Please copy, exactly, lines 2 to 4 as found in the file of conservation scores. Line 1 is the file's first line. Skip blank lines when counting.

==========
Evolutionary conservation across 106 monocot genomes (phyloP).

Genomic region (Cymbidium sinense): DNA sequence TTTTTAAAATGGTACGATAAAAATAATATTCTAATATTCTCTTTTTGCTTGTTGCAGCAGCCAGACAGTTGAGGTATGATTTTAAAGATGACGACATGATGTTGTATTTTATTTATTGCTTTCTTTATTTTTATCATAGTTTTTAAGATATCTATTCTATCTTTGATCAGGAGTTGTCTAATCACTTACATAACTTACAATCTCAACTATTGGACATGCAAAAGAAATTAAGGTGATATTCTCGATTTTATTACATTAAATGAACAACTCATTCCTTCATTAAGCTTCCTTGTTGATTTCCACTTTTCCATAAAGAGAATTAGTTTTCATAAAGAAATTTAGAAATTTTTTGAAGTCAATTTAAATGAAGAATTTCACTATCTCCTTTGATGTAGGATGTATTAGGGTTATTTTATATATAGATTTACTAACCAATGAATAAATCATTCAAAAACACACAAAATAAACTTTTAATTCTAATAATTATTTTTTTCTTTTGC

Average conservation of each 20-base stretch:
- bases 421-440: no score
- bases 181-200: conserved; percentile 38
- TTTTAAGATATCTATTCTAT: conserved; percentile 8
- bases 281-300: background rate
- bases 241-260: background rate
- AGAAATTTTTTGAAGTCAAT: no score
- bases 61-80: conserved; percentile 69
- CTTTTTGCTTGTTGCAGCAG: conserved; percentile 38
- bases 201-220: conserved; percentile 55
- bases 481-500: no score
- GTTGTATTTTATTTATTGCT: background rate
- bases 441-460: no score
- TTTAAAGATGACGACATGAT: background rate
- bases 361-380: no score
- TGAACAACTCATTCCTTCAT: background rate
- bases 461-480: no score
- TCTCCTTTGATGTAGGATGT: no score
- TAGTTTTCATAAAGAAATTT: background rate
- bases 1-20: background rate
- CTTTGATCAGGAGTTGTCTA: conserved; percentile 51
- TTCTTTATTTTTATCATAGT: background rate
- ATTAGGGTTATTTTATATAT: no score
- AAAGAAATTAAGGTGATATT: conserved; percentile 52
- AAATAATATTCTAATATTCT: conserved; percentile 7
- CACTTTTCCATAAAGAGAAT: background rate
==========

Genomic region (Cymbidium sinense): DNA sequence TTTTTAAAATGGTACGATAAAAATAATATTCTAATATTCTCTTTTTGCTTGTTGCAGCAGCCAGACAGTTGAGGTATGATTTTAAAGATGACGACATGATGTTGTATTTTATTTATTGCTTTCTTTATTTTTATCATAGTTTTTAAGATATCTATTCTATCTTTGATCAGGAGTTGTCTAATCACTTACATAACTTACAATCTCAACTATTGGACATGCAAAAGAAATTAAGGTGATATTCTCGATTTTATTACATTAAATGAACAACTCATTCCTTCATTAAGCTTCCTTGTTGATTTCCACTTTTCCATAAAGAGAATTAGTTTTCATAAAGAAATTTAGAAATTTTTTGAAGTCAATTTAAATGAAGAATTTCACTATCTCCTTTGATGTAGGATGTATTAGGGTTATTTTATATATAGATTTACTAACCAATGAATAAATCATTCAAAAACACACAAAATAAACTTTTAATTCTAATAATTATTTTTTTCTTTTGC

Average conservation of each 20-base stretch:
- bases 421-440: no score